Wittgenstein, freud and the nature of psychoanalytic explanation

Research output: Chapter in Book/Report/Conference proceedingChapter


Ludwig Wittgenstein was of two minds about psychoanalysis, as he was about many things. Though generally dubious about the worth of psychology, Wittgenstein made an exception for Freud, whom he considered one of the few authors truly worth reading: ‘Here at last is a psychologist who has something to say’ (Drury 1984: 136). In the 1940s he went so far as to describe himself as a ‘disciple’ and ‘follower’ of Freud, and to speak of Freud’s ‘extraordinary scientific achievement’ (LA: 41). Yet, all the while, Wittgenstein remained sharply critical of what he called Freud’s ‘fishy’ way of thinking (Malcolm 1984: 100), and he generally suggested that psychoanalytic insights had more of an aesthetic than a scientific character. Freud he deemed more clever than wise, a man of formidable intelligence and imagination but also of ‘colossal prejudice’, a ‘prejudice which is very likely to mislead people’ (LA: 26).1.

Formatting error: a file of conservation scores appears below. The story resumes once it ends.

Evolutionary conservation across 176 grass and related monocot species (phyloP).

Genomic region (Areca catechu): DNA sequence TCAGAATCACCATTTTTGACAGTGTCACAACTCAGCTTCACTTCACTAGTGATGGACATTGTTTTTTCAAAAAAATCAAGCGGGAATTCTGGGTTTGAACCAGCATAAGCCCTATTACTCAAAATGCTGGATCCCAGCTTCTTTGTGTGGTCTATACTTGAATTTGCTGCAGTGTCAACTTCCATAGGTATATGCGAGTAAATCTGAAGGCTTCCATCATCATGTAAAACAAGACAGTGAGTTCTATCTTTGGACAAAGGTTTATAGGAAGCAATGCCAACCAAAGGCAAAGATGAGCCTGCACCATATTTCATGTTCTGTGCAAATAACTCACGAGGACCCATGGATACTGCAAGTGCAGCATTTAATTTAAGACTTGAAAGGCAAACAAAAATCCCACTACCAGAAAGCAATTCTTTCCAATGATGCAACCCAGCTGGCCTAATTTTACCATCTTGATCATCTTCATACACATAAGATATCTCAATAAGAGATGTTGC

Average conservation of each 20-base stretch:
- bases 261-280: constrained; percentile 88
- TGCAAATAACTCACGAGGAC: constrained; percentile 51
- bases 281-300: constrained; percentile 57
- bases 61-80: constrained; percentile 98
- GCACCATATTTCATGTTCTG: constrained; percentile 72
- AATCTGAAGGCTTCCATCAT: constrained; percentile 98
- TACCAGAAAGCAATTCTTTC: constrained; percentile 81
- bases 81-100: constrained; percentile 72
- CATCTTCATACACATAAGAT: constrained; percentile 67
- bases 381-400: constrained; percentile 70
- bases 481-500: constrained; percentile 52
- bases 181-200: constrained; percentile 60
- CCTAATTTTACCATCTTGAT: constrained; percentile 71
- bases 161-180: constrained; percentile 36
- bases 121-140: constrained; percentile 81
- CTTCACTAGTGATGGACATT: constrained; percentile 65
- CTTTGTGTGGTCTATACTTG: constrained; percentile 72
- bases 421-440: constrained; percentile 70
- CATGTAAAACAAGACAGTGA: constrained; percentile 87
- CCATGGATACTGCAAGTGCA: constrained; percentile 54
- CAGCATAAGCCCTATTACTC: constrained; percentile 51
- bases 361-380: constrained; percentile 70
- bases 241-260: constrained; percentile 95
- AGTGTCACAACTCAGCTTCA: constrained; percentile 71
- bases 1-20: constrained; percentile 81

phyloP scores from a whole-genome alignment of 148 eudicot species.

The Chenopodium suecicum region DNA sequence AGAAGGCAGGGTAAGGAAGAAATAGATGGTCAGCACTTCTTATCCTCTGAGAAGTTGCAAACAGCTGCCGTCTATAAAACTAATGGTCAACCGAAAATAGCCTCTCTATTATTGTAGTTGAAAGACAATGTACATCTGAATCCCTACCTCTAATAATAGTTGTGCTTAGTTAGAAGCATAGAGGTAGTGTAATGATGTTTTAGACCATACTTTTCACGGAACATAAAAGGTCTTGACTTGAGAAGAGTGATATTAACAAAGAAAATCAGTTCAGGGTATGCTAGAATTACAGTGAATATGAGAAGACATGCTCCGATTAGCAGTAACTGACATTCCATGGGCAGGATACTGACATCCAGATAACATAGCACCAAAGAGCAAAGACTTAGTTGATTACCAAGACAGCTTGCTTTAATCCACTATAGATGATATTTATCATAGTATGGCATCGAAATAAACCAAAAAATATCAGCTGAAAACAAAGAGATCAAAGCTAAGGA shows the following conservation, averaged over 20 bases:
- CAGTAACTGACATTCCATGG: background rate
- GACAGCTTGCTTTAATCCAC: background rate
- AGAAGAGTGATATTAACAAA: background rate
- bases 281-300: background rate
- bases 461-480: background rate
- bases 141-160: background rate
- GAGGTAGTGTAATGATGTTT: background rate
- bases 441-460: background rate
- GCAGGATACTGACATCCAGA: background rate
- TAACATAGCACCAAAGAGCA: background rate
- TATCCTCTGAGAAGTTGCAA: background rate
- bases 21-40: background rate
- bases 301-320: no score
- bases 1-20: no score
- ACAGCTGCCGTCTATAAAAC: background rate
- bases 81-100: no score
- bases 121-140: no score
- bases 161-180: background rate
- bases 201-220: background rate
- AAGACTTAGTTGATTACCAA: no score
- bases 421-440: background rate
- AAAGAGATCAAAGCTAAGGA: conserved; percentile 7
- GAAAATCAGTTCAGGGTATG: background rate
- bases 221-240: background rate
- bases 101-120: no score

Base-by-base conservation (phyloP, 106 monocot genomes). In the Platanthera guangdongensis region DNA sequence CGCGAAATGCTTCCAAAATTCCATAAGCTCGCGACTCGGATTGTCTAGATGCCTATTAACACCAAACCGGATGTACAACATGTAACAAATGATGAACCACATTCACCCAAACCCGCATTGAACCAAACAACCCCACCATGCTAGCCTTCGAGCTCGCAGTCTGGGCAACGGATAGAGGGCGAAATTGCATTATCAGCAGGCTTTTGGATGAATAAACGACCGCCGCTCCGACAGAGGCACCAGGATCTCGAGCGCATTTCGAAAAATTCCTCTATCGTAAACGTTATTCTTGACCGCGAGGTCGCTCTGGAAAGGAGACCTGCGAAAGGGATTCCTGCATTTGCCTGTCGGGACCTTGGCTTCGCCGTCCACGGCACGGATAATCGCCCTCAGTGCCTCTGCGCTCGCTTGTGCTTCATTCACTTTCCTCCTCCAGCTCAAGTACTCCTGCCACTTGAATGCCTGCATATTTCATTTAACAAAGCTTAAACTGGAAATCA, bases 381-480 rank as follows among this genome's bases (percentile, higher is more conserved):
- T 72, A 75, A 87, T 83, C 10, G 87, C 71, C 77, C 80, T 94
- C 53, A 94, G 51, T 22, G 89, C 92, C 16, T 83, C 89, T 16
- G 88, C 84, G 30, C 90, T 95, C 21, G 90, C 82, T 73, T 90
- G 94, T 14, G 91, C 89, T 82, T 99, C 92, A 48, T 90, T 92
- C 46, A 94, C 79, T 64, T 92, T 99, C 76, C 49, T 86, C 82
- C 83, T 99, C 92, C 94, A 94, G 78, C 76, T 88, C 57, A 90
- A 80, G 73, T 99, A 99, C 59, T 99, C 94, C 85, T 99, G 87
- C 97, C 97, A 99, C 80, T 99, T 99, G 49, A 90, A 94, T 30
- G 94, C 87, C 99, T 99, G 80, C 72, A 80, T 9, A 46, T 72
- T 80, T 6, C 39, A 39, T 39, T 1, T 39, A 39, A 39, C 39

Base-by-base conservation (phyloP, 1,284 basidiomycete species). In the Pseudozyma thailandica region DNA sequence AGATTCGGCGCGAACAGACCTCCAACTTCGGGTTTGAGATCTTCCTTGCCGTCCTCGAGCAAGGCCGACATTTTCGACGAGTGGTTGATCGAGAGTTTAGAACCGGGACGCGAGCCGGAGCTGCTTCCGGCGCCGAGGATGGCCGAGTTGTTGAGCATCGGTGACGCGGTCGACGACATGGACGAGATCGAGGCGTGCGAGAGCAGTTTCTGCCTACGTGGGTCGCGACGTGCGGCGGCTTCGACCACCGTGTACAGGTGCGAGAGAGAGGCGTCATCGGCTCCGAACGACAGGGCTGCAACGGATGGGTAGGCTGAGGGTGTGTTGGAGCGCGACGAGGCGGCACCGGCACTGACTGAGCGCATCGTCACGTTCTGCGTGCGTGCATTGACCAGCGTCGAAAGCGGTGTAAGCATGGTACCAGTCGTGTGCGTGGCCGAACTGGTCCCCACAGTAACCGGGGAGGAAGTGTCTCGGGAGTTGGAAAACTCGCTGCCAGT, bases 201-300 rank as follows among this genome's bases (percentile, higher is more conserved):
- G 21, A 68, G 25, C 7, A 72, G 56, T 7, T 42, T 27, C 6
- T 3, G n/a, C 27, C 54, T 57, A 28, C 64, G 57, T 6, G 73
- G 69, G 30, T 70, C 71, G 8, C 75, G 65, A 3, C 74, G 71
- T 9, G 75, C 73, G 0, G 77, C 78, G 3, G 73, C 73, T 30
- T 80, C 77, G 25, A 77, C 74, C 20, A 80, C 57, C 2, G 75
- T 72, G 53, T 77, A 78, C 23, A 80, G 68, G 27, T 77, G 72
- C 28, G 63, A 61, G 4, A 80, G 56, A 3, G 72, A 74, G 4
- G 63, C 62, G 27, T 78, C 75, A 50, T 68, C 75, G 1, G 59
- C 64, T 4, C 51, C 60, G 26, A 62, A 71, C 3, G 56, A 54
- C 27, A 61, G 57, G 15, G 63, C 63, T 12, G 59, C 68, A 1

Original languageEnglish (US)
Title of host publicationWittgenstein, Theory and the Arts
PublisherTaylor and Francis
Number of pages43
ISBN (Electronic)9781135199524
ISBN (Print)0415228751, 9780415228756
StatePublished - Jan 1 2011
Externally publishedYes

All Science Journal Classification (ASJC) codes

  • Arts and Humanities(all)

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  • Cite this

    Sass, L. A. (2011). Wittgenstein, freud and the nature of psychoanalytic explanation. In Wittgenstein, Theory and the Arts (pp. 253-295). Taylor and Francis. https://doi.org/10.4324/9780203870204-19